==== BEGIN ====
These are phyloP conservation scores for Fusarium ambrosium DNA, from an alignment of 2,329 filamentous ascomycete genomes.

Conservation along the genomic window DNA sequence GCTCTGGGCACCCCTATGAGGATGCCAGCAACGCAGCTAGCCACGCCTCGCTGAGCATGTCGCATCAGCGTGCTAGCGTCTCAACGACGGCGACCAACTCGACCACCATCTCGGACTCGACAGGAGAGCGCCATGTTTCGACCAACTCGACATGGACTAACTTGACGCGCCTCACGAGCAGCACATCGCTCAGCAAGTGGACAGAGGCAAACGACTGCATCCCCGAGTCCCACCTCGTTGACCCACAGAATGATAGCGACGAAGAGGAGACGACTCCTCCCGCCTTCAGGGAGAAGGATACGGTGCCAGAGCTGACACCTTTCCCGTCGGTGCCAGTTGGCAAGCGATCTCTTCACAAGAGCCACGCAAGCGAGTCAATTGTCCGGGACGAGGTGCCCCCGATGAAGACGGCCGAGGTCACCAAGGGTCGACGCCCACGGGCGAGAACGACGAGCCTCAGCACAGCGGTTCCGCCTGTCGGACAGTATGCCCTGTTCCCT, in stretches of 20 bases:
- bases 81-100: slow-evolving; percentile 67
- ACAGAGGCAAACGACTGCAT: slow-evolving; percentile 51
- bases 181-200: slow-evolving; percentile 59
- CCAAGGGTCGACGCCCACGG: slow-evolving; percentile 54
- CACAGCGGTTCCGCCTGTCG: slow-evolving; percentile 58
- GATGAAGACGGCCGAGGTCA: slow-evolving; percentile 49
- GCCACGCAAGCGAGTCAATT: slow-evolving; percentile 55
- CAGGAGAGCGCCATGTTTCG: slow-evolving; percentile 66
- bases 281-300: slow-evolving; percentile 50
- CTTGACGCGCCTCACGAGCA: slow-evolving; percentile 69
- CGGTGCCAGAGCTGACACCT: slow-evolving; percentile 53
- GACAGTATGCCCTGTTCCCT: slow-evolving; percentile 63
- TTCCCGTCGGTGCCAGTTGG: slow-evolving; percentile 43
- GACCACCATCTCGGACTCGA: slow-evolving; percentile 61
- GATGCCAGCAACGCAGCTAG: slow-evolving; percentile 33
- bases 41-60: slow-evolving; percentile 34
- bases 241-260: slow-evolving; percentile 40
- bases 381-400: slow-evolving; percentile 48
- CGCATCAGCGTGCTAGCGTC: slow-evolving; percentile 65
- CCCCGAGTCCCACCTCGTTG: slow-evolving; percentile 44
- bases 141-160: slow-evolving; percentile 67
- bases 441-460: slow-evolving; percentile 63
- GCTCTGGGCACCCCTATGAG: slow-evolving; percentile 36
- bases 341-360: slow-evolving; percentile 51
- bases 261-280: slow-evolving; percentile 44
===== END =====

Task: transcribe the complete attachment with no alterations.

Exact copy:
These are phyloP conservation scores for Fusarium ambrosium DNA, from an alignment of 2,329 filamentous ascomycete genomes.

Conservation along the genomic window DNA sequence GCTCTGGGCACCCCTATGAGGATGCCAGCAACGCAGCTAGCCACGCCTCGCTGAGCATGTCGCATCAGCGTGCTAGCGTCTCAACGACGGCGACCAACTCGACCACCATCTCGGACTCGACAGGAGAGCGCCATGTTTCGACCAACTCGACATGGACTAACTTGACGCGCCTCACGAGCAGCACATCGCTCAGCAAGTGGACAGAGGCAAACGACTGCATCCCCGAGTCCCACCTCGTTGACCCACAGAATGATAGCGACGAAGAGGAGACGACTCCTCCCGCCTTCAGGGAGAAGGATACGGTGCCAGAGCTGACACCTTTCCCGTCGGTGCCAGTTGGCAAGCGATCTCTTCACAAGAGCCACGCAAGCGAGTCAATTGTCCGGGACGAGGTGCCCCCGATGAAGACGGCCGAGGTCACCAAGGGTCGACGCCCACGGGCGAGAACGACGAGCCTCAGCACAGCGGTTCCGCCTGTCGGACAGTATGCCCTGTTCCCT, in stretches of 20 bases:
- bases 81-100: slow-evolving; percentile 67
- ACAGAGGCAAACGACTGCAT: slow-evolving; percentile 51
- bases 181-200: slow-evolving; percentile 59
- CCAAGGGTCGACGCCCACGG: slow-evolving; percentile 54
- CACAGCGGTTCCGCCTGTCG: slow-evolving; percentile 58
- GATGAAGACGGCCGAGGTCA: slow-evolving; percentile 49
- GCCACGCAAGCGAGTCAATT: slow-evolving; percentile 55
- CAGGAGAGCGCCATGTTTCG: slow-evolving; percentile 66
- bases 281-300: slow-evolving; percentile 50
- CTTGACGCGCCTCACGAGCA: slow-evolving; percentile 69
- CGGTGCCAGAGCTGACACCT: slow-evolving; percentile 53
- GACAGTATGCCCTGTTCCCT: slow-evolving; percentile 63
- TTCCCGTCGGTGCCAGTTGG: slow-evolving; percentile 43
- GACCACCATCTCGGACTCGA: slow-evolving; percentile 61
- GATGCCAGCAACGCAGCTAG: slow-evolving; percentile 33
- bases 41-60: slow-evolving; percentile 34
- bases 241-260: slow-evolving; percentile 40
- bases 381-400: slow-evolving; percentile 48
- CGCATCAGCGTGCTAGCGTC: slow-evolving; percentile 65
- CCCCGAGTCCCACCTCGTTG: slow-evolving; percentile 44
- bases 141-160: slow-evolving; percentile 67
- bases 441-460: slow-evolving; percentile 63
- GCTCTGGGCACCCCTATGAG: slow-evolving; percentile 36
- bases 341-360: slow-evolving; percentile 51
- bases 261-280: slow-evolving; percentile 44